Tanks withdrawing from restless Syrian city
(CNN) — Security forces have begun removing tanks from the volatile Syrian city of Hama, a sign that the tensions there could be easing.
Ammar Qurabi, chairman of the National Organization for Human Rights in Syria and Omar Habbal, a prominent opposition activist in Hama told CNN that tanks just inside the city are withdrawing.
Hama has been wracked with violence and a general strike this week after a series of peaceful demonstrations, including a huge anti-government demonstration on Friday.
President Bashar al-Assad fired the Hama provincial governor Saturday and security forces moved to the outskirts of the city. A fierce crackdown ensued in the area, with activists and Human Rights Watch reporting many arrests and deaths.
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Qurabi said 34 people were killed Tuesday and Wednesday alone. He and Habbal said the general strike called by activists several days ago continues with businesses, schools, and offices across the city closed.
Avaaz, an international activist group, said more than 700 people have been arrested by regime security forces in Hama over the last 24 hours. It also said water and electricity have been cut off across the city, restricting the ability of doctors to treat wounded protesters.
Residents have created security barriers to protect themselves.
“The city streets are deserted and it is difficult to move through the city because of the checkpoints set up on every corner by residents,” Habbal said.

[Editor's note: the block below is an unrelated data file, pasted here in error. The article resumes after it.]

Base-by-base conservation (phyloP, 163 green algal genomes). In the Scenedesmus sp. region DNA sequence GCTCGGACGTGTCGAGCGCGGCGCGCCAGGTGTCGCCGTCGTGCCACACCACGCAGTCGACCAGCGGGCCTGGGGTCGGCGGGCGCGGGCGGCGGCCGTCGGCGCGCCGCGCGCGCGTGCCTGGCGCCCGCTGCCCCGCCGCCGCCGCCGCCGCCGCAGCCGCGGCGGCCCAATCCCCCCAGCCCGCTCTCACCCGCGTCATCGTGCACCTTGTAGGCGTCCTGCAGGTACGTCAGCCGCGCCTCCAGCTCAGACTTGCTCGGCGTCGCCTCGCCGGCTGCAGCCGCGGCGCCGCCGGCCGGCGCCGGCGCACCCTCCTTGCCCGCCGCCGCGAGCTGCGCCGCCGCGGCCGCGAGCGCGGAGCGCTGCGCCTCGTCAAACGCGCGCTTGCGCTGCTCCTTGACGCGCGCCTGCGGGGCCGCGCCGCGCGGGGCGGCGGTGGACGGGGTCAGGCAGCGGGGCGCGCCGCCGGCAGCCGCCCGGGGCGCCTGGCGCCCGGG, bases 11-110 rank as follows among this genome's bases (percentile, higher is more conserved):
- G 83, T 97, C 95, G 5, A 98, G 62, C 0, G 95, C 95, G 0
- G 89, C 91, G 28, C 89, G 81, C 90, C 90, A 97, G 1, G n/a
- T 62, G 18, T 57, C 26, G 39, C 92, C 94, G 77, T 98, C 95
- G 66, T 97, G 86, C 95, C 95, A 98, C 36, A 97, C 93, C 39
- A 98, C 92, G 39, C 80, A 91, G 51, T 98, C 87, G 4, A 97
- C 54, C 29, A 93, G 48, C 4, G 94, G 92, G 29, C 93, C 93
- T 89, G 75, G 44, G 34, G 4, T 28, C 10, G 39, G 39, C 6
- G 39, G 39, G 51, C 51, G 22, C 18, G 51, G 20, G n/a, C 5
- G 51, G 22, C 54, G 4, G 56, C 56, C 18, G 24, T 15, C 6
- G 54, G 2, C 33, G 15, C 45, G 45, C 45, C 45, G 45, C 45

Syria has denied that a military campaign was under way against Hama, even as human rights groups reported deaths, arrests and clashes on the outskirts of the city.
“The Syrian army did not enter and will not enter Hama,” a Syrian government official told CNN Wednesday. “The army is present at the city’s entrances to facilitate the entry of government employees who live in the Hama countryside and work in government offices in the city; some people in Hama prevented them from entering the city by cutting off roads.”
It is unclear whether Hama residents will turn out for nationwide demonstrations on Friday after Muslim prayers.
The theme of the protests is “no dialogue,” a reference to the government-sponsored dialogue with the opposition members this weekend. Demonstrators are calling for all opposition leaders to boycott the initiative.
Activists have said that, since mid-March, violence has been started by security personnel who have used brute force to break up peaceful demonstrations, but the Syrian regime has blamed “armed groups” for the bloodshed.
The Syrian Observatory for Human Rights said 1,399 civilians and 348 security and military forces have died since the unrest began. The group also reported search and detention operations on Thursday in Idlib province.
The city is a sensitive spot for Syrian authorities. In 1982, it was the scene of a brutal military crackdown targeting Sunni Muslims by the Alawite-dominated government of Hafez al-Assad, President Bashar al-Assad’s late father. Many thousands were killed, with Human Rights Watch putting the toll at 10,000.
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